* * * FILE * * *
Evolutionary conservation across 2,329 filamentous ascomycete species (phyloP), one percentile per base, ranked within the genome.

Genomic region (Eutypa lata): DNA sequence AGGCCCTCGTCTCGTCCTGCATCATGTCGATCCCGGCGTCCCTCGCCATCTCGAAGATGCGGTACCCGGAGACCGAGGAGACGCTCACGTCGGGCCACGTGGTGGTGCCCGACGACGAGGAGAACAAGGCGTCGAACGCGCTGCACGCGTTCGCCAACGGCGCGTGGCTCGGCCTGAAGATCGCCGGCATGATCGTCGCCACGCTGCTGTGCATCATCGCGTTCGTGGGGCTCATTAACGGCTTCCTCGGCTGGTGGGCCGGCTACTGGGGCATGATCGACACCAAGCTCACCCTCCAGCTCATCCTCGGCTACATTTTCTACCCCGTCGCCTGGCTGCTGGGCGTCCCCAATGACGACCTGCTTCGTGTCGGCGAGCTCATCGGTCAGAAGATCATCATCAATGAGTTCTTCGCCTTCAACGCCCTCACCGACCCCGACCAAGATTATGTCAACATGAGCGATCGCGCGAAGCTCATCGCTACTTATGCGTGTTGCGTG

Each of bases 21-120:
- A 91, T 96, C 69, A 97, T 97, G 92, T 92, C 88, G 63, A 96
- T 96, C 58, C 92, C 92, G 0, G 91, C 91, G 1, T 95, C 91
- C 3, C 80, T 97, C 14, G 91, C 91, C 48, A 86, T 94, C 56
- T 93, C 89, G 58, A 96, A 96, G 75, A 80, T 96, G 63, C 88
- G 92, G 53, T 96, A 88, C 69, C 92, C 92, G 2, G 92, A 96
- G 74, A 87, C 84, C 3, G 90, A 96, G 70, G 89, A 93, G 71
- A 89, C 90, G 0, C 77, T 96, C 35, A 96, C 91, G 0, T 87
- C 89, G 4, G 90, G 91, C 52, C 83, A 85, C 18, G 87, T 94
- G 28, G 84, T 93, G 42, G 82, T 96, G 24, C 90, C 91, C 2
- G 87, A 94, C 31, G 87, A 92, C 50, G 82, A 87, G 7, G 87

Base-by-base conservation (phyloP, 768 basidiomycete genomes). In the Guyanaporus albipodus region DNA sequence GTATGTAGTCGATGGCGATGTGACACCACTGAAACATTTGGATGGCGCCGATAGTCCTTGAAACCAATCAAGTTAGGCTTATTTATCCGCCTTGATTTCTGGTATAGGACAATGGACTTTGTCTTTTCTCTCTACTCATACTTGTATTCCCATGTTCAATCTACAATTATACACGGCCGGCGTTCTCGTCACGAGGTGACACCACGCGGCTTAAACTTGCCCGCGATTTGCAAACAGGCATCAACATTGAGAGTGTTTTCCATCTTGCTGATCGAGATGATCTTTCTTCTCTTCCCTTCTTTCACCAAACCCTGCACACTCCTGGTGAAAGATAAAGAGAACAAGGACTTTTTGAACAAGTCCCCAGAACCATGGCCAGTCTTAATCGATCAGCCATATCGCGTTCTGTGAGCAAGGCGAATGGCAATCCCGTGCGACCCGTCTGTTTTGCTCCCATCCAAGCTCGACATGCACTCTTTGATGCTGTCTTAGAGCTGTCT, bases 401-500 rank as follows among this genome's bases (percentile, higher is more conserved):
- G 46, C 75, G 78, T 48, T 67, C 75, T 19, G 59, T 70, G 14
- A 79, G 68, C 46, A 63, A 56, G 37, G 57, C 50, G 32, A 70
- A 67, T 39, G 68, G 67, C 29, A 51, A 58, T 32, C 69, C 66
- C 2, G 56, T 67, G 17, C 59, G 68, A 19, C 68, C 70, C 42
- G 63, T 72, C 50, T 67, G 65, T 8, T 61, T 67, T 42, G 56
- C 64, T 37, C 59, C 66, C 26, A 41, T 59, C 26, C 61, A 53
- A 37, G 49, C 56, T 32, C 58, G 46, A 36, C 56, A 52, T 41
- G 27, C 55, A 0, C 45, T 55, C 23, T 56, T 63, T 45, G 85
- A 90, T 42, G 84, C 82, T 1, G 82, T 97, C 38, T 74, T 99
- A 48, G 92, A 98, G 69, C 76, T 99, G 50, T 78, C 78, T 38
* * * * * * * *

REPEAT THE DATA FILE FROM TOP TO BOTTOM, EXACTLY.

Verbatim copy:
Evolutionary conservation across 2,329 filamentous ascomycete species (phyloP), one percentile per base, ranked within the genome.

Genomic region (Eutypa lata): DNA sequence AGGCCCTCGTCTCGTCCTGCATCATGTCGATCCCGGCGTCCCTCGCCATCTCGAAGATGCGGTACCCGGAGACCGAGGAGACGCTCACGTCGGGCCACGTGGTGGTGCCCGACGACGAGGAGAACAAGGCGTCGAACGCGCTGCACGCGTTCGCCAACGGCGCGTGGCTCGGCCTGAAGATCGCCGGCATGATCGTCGCCACGCTGCTGTGCATCATCGCGTTCGTGGGGCTCATTAACGGCTTCCTCGGCTGGTGGGCCGGCTACTGGGGCATGATCGACACCAAGCTCACCCTCCAGCTCATCCTCGGCTACATTTTCTACCCCGTCGCCTGGCTGCTGGGCGTCCCCAATGACGACCTGCTTCGTGTCGGCGAGCTCATCGGTCAGAAGATCATCATCAATGAGTTCTTCGCCTTCAACGCCCTCACCGACCCCGACCAAGATTATGTCAACATGAGCGATCGCGCGAAGCTCATCGCTACTTATGCGTGTTGCGTG

Each of bases 21-120:
- A 91, T 96, C 69, A 97, T 97, G 92, T 92, C 88, G 63, A 96
- T 96, C 58, C 92, C 92, G 0, G 91, C 91, G 1, T 95, C 91
- C 3, C 80, T 97, C 14, G 91, C 91, C 48, A 86, T 94, C 56
- T 93, C 89, G 58, A 96, A 96, G 75, A 80, T 96, G 63, C 88
- G 92, G 53, T 96, A 88, C 69, C 92, C 92, G 2, G 92, A 96
- G 74, A 87, C 84, C 3, G 90, A 96, G 70, G 89, A 93, G 71
- A 89, C 90, G 0, C 77, T 96, C 35, A 96, C 91, G 0, T 87
- C 89, G 4, G 90, G 91, C 52, C 83, A 85, C 18, G 87, T 94
- G 28, G 84, T 93, G 42, G 82, T 96, G 24, C 90, C 91, C 2
- G 87, A 94, C 31, G 87, A 92, C 50, G 82, A 87, G 7, G 87

Base-by-base conservation (phyloP, 768 basidiomycete genomes). In the Guyanaporus albipodus region DNA sequence GTATGTAGTCGATGGCGATGTGACACCACTGAAACATTTGGATGGCGCCGATAGTCCTTGAAACCAATCAAGTTAGGCTTATTTATCCGCCTTGATTTCTGGTATAGGACAATGGACTTTGTCTTTTCTCTCTACTCATACTTGTATTCCCATGTTCAATCTACAATTATACACGGCCGGCGTTCTCGTCACGAGGTGACACCACGCGGCTTAAACTTGCCCGCGATTTGCAAACAGGCATCAACATTGAGAGTGTTTTCCATCTTGCTGATCGAGATGATCTTTCTTCTCTTCCCTTCTTTCACCAAACCCTGCACACTCCTGGTGAAAGATAAAGAGAACAAGGACTTTTTGAACAAGTCCCCAGAACCATGGCCAGTCTTAATCGATCAGCCATATCGCGTTCTGTGAGCAAGGCGAATGGCAATCCCGTGCGACCCGTCTGTTTTGCTCCCATCCAAGCTCGACATGCACTCTTTGATGCTGTCTTAGAGCTGTCT, bases 401-500 rank as follows among this genome's bases (percentile, higher is more conserved):
- G 46, C 75, G 78, T 48, T 67, C 75, T 19, G 59, T 70, G 14
- A 79, G 68, C 46, A 63, A 56, G 37, G 57, C 50, G 32, A 70
- A 67, T 39, G 68, G 67, C 29, A 51, A 58, T 32, C 69, C 66
- C 2, G 56, T 67, G 17, C 59, G 68, A 19, C 68, C 70, C 42
- G 63, T 72, C 50, T 67, G 65, T 8, T 61, T 67, T 42, G 56
- C 64, T 37, C 59, C 66, C 26, A 41, T 59, C 26, C 61, A 53
- A 37, G 49, C 56, T 32, C 58, G 46, A 36, C 56, A 52, T 41
- G 27, C 55, A 0, C 45, T 55, C 23, T 56, T 63, T 45, G 85
- A 90, T 42, G 84, C 82, T 1, G 82, T 97, C 38, T 74, T 99
- A 48, G 92, A 98, G 69, C 76, T 99, G 50, T 78, C 78, T 38